Although not all material out there on this topic is to be trusted, a good mental health care professional should be able to recommend a few good places to start looking. This is one way to get at least a form of support. However, self-help books will not alone help one to break free from the grips of this illness. Stronger social support understanding will go a long ways and help symptoms dissipate more efficiently.

Help guides often recommend that sufferers try to keep a journal in which they can confide their feelings. The purpose of this, however, is not merely for self-reflection! Rather, they can use this as a base to open up to confidants, who should be able to lend a listening ear. At times, the depression will cause invalid feelings of low self-worth, and expressing these to a trusted companion will allow him the opportunity to acknowledge how the sufferer is feeling and to provide desperately needed reassurance.

Facts to Remember When Providing Support—Getting Help

When a person is depressed, the pain is real. It is not imagined, exaggerated and much less created as an excuse to get attention. Supporters can come from the family setting, from concerned friends or even every day acquaintances that are willing to lend a hearing ear. Family members of a depression victim ought not to point guilty fingers at each other, which may isolate the sufferer even further. Rather, they can be available with supportive statements and reasonable expectations.

Rather than making statements such as, “You shouldn’t feel that way,” good supporters will strive to demonstrate empathy and fellow feeling. It is ok to ask why a victim feels the way that he does. Patience should always be exercised in kindly explaining to a depression victim why his low view of his situation is not warranted. Supporters can also be an anchor in making sure that needs are met for rest, nutrition and exercise. It may be good to offer help to a depressed loved one, especially if the depression is coupled with another illness that may drain energy to perform day-to-day tasks. As depression increases greatly under isolation, support is so important!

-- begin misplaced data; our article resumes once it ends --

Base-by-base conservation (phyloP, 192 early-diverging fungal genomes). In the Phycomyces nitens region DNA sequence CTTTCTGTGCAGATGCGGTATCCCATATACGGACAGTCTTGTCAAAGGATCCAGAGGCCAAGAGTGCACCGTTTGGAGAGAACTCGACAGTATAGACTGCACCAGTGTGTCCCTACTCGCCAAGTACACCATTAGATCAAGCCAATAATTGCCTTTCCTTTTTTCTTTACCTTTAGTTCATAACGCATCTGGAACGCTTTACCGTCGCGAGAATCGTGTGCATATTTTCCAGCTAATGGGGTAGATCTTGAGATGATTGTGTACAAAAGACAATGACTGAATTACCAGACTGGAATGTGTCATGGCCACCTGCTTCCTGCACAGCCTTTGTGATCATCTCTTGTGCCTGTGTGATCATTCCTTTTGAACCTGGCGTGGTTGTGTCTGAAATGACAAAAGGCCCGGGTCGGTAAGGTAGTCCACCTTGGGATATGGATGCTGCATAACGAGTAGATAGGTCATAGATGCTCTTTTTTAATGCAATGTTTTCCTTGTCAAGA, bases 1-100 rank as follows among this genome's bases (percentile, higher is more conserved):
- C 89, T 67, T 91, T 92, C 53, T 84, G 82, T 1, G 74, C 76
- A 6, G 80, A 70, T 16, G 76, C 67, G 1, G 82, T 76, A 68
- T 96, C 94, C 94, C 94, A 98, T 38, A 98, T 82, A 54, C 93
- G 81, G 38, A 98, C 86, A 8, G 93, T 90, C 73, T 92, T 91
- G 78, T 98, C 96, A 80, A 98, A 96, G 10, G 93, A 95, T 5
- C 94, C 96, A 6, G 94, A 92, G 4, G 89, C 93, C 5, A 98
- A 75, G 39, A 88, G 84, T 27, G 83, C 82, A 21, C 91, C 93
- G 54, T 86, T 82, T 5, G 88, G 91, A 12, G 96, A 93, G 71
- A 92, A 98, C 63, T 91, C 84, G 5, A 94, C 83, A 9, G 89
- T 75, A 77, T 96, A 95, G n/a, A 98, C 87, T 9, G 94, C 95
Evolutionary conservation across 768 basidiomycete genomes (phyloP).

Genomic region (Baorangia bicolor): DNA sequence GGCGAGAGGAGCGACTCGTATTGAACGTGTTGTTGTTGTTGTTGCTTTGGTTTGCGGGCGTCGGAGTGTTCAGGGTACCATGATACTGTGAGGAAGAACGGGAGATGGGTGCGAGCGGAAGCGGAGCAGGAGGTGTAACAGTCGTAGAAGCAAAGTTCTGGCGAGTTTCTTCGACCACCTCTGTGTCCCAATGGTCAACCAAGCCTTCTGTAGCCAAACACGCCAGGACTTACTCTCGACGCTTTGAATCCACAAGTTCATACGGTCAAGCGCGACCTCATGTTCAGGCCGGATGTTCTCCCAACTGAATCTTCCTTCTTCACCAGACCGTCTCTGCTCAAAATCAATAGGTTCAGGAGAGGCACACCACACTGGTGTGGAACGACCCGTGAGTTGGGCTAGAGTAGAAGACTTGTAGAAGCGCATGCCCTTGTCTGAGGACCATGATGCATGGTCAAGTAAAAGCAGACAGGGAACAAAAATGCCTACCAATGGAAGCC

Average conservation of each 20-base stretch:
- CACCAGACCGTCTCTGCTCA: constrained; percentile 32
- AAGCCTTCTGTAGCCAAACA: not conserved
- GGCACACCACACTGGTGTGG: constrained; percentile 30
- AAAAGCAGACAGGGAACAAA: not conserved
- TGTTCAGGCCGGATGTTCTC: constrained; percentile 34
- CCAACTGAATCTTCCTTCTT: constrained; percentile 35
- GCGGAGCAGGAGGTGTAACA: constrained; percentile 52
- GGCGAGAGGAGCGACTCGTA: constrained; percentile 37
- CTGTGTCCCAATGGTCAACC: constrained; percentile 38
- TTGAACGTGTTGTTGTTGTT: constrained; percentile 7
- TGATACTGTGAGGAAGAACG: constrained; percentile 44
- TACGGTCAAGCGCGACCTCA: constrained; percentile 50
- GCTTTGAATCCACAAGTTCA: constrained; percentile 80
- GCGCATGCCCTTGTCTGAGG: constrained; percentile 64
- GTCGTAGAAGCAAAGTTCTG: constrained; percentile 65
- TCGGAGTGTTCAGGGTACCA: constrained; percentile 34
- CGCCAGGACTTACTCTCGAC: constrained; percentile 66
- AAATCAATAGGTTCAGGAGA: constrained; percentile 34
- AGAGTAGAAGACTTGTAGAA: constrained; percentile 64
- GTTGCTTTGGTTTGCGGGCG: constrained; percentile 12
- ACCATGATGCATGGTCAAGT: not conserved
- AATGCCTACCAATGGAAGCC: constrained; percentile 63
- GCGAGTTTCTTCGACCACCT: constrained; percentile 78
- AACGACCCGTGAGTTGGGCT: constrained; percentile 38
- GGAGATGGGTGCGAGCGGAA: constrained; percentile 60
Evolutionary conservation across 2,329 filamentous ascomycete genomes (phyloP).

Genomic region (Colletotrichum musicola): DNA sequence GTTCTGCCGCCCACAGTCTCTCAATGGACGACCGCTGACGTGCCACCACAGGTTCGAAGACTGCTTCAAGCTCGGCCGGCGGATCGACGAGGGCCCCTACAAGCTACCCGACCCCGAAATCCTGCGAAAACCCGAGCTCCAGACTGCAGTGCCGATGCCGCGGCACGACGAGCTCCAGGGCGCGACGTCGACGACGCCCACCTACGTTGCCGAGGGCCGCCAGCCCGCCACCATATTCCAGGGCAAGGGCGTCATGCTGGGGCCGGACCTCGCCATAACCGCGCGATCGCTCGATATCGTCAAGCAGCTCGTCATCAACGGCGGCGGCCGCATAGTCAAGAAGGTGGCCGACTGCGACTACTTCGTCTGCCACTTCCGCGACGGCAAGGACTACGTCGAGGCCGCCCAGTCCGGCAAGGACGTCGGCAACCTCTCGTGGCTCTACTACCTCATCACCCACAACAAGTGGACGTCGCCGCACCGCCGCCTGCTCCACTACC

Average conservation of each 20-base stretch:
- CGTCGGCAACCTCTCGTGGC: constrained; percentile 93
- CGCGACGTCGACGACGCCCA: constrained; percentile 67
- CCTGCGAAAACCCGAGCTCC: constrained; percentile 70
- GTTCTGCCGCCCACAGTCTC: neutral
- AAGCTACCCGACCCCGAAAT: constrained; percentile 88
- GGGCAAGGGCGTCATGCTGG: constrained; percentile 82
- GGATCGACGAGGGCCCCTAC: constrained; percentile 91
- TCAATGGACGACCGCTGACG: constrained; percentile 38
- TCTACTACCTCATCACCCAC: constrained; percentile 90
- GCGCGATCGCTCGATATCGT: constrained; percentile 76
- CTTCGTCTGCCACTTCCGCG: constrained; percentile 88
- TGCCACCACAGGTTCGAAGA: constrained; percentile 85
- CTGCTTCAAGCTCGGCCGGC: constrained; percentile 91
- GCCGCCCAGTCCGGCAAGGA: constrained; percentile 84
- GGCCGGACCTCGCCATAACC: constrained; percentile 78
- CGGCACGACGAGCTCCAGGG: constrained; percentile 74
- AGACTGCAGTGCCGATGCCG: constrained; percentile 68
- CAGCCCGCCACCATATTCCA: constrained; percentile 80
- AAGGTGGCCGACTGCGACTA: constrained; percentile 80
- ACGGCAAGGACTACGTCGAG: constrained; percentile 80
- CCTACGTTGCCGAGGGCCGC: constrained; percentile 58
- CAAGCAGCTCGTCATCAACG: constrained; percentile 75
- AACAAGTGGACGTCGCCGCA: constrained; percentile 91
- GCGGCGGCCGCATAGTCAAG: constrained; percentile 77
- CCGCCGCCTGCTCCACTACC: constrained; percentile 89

“Depression is the leading cause of disability worldwide,” states a recent report from UCLA.[4] Suffering from depression disorder is nothing for which one should feel shame. With the proper support and guidance, it is possible to make great improvements. Contact us at our 24 hour, toll-free helpline so that our staff can help you make sense of the clouds and give you the support that you need. Call us today!


[1] http://www.stack.com/2015/10/29/exclusive-aubrey-huff-mounts-an-mlb-comeback-after-battling-depression-injuries-and-3-years-away-from-the-game/  “Aubrey Huff Mounts an MLB Comeback After Battling Depression and Injuries During 3 Years Away From the Game” Published: 10/29/15 Date found: 10/29/15

[2] https://www.nimh.nih.gov/health/topics/depression/index.shtml National Institute of Mental health, Date found: 10/29/15

[3] http://www.mayoclinic.org/diseases-conditions/depression/basics/coping-support/con-20032977  Mayo Clinic, Depression (Major depressive disorder) Date found: 10/29/15

[4] http://newsroom.ucla.edu/releases/combating-depression-is-uclas-second-grand-challenge  Meg Sullivan, UCLA Newsroom; Published: October 28th 2015; Date found: 10/29/15